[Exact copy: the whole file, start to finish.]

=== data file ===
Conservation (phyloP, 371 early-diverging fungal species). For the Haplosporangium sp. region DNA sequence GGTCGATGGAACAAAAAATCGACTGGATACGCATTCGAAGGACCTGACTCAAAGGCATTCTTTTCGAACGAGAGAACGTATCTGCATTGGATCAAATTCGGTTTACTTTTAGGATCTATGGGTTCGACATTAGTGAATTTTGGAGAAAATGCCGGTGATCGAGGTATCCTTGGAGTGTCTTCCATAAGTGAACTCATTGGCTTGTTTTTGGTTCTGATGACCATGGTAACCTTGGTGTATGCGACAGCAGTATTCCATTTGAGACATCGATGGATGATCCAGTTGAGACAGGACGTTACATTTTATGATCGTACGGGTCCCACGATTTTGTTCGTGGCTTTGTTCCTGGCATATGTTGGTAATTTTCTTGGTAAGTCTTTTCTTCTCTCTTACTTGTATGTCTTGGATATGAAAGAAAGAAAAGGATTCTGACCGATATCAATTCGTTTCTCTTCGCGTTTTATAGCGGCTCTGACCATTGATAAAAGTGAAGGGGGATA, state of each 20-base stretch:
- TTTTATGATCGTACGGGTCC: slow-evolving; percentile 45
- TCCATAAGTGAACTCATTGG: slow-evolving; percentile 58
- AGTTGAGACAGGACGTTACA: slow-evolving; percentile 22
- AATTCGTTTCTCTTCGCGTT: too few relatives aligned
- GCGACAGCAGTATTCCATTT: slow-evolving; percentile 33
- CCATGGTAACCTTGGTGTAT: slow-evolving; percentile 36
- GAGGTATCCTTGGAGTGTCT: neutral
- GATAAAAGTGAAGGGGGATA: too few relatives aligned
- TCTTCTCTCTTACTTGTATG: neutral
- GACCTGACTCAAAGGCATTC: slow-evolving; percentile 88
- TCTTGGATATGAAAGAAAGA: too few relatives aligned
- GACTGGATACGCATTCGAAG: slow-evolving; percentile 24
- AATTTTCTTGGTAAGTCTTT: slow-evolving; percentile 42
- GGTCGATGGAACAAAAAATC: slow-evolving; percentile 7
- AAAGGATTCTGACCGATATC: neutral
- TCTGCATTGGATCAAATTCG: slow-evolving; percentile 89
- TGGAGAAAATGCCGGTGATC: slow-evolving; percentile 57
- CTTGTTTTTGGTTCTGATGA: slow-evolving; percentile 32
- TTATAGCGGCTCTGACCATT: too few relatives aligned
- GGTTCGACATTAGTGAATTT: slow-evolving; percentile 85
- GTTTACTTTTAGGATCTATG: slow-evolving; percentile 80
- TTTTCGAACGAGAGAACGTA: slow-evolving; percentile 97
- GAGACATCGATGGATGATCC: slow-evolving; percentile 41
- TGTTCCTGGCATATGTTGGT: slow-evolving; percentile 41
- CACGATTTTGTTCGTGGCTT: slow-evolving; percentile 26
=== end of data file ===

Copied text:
Conservation (phyloP, 371 early-diverging fungal species). For the Haplosporangium sp. region DNA sequence GGTCGATGGAACAAAAAATCGACTGGATACGCATTCGAAGGACCTGACTCAAAGGCATTCTTTTCGAACGAGAGAACGTATCTGCATTGGATCAAATTCGGTTTACTTTTAGGATCTATGGGTTCGACATTAGTGAATTTTGGAGAAAATGCCGGTGATCGAGGTATCCTTGGAGTGTCTTCCATAAGTGAACTCATTGGCTTGTTTTTGGTTCTGATGACCATGGTAACCTTGGTGTATGCGACAGCAGTATTCCATTTGAGACATCGATGGATGATCCAGTTGAGACAGGACGTTACATTTTATGATCGTACGGGTCCCACGATTTTGTTCGTGGCTTTGTTCCTGGCATATGTTGGTAATTTTCTTGGTAAGTCTTTTCTTCTCTCTTACTTGTATGTCTTGGATATGAAAGAAAGAAAAGGATTCTGACCGATATCAATTCGTTTCTCTTCGCGTTTTATAGCGGCTCTGACCATTGATAAAAGTGAAGGGGGATA, state of each 20-base stretch:
- TTTTATGATCGTACGGGTCC: slow-evolving; percentile 45
- TCCATAAGTGAACTCATTGG: slow-evolving; percentile 58
- AGTTGAGACAGGACGTTACA: slow-evolving; percentile 22
- AATTCGTTTCTCTTCGCGTT: too few relatives aligned
- GCGACAGCAGTATTCCATTT: slow-evolving; percentile 33
- CCATGGTAACCTTGGTGTAT: slow-evolving; percentile 36
- GAGGTATCCTTGGAGTGTCT: neutral
- GATAAAAGTGAAGGGGGATA: too few relatives aligned
- TCTTCTCTCTTACTTGTATG: neutral
- GACCTGACTCAAAGGCATTC: slow-evolving; percentile 88
- TCTTGGATATGAAAGAAAGA: too few relatives aligned
- GACTGGATACGCATTCGAAG: slow-evolving; percentile 24
- AATTTTCTTGGTAAGTCTTT: slow-evolving; percentile 42
- GGTCGATGGAACAAAAAATC: slow-evolving; percentile 7
- AAAGGATTCTGACCGATATC: neutral
- TCTGCATTGGATCAAATTCG: slow-evolving; percentile 89
- TGGAGAAAATGCCGGTGATC: slow-evolving; percentile 57
- CTTGTTTTTGGTTCTGATGA: slow-evolving; percentile 32
- TTATAGCGGCTCTGACCATT: too few relatives aligned
- GGTTCGACATTAGTGAATTT: slow-evolving; percentile 85
- GTTTACTTTTAGGATCTATG: slow-evolving; percentile 80
- TTTTCGAACGAGAGAACGTA: slow-evolving; percentile 97
- GAGACATCGATGGATGATCC: slow-evolving; percentile 41
- TGTTCCTGGCATATGTTGGT: slow-evolving; percentile 41
- CACGATTTTGTTCGTGGCTT: slow-evolving; percentile 26